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Random acts of kindness cause more buzz than expected

To summarize: People often underestimate the positive emotions and outcomes felt by people who receive random acts of kindness.

resource: University of Texas at Austin

Although they generally increase happiness, acts of kindness like giving a friend a ride or delivering food to a sick family member may be somewhat rare because people underestimate these behaviors, according to a new University of Texas study. The feeling it brings to the recipient. austin.

Research conducted by Amit Kumar, assistant professor of marketing at the UT Austin McCombs School of Business, and Nicholas Epley of the University of Chicago found that while givers tend to focus on what they’re offering or the action they’re performing, takers instead focus on what’s warm. Sensibly, acts of kindness are reminiscent of. This means that the giver’s “misaligned expectations” can become a barrier to performing more prosocial behaviors such as helping, sharing, or donating.

The study is online in advance Journal of Experimental Psychology: General.

To quantify these attitudes and behaviors, the researchers conducted a series of experiments.

For one study, researchers recruited 84 participants in Chicago’s Maggie Daley Park. Participants can choose whether to give a cup of hot chocolate to a stranger from a food kiosk in the park or keep it for themselves. Seventy-five agreed to give up.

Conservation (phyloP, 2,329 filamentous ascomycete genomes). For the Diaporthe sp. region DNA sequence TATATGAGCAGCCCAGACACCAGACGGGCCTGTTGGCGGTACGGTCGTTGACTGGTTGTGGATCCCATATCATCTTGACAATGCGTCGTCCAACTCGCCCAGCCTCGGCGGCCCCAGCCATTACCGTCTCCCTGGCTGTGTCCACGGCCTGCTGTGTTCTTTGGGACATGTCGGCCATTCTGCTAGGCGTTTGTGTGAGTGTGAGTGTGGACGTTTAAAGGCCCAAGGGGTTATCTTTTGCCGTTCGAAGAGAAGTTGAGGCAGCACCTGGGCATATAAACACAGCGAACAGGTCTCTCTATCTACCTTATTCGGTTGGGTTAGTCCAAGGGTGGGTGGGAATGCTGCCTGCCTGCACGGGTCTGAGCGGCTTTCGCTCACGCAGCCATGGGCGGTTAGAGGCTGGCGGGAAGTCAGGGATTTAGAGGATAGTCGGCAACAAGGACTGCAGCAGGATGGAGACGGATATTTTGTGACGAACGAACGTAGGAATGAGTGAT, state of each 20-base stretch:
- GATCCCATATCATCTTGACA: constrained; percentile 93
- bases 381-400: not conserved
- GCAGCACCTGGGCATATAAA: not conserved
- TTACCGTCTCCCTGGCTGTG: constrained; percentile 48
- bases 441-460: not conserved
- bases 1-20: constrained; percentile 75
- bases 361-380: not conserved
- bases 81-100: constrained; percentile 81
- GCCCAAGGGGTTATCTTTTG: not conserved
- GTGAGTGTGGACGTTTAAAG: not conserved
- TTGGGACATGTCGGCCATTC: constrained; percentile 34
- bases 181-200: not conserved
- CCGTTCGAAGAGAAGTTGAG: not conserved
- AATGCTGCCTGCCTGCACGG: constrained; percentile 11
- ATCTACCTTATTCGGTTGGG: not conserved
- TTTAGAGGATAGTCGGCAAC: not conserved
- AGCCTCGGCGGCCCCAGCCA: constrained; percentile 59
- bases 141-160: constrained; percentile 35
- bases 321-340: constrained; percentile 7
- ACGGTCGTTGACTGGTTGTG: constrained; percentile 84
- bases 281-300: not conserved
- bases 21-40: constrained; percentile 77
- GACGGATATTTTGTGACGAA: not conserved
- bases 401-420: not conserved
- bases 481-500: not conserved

The researchers handed hot chocolate to strangers and told them that the study participants chose to serve them the drink. The recipients reported their mood, and the performers expressed what they thought the recipient was feeling after drinking.

Performers underestimate the importance of their performances. They expected recipients’ sentiment to average 2.7, ranging from -5 (more negative than normal) to 5 (more positive than normal), while recipients reported an average of 3.5.

“People didn’t leave the base,” Kumar said. “They know that being nice to people makes them feel good. What we don’t get is how good it really makes people feel.”

The researchers also conducted a similar experiment with cupcakes at the same park. They recruited 200 participants and divided them into two groups. In the control group, 50 participants received a cupcake for participating. They rated their own mood, and 50 others rated how they thought the recipient would feel after receiving the cupcake.

Of the second group of 100 people, 50 were told they could give cupcakes to strangers. They assessed their own mood and the cupcake recipient’s expected mood.

The researchers handed hot chocolate to strangers and told them that the study participants chose to serve them the drink.Image is in the public domain

The researchers found that participants rated the cupcake recipient’s well-being roughly the same whether through a random act of kindness or receiving the cupcake from the researcher. What’s more, recipients who received cupcakes through an act of kindness were happier than recipients in the control group.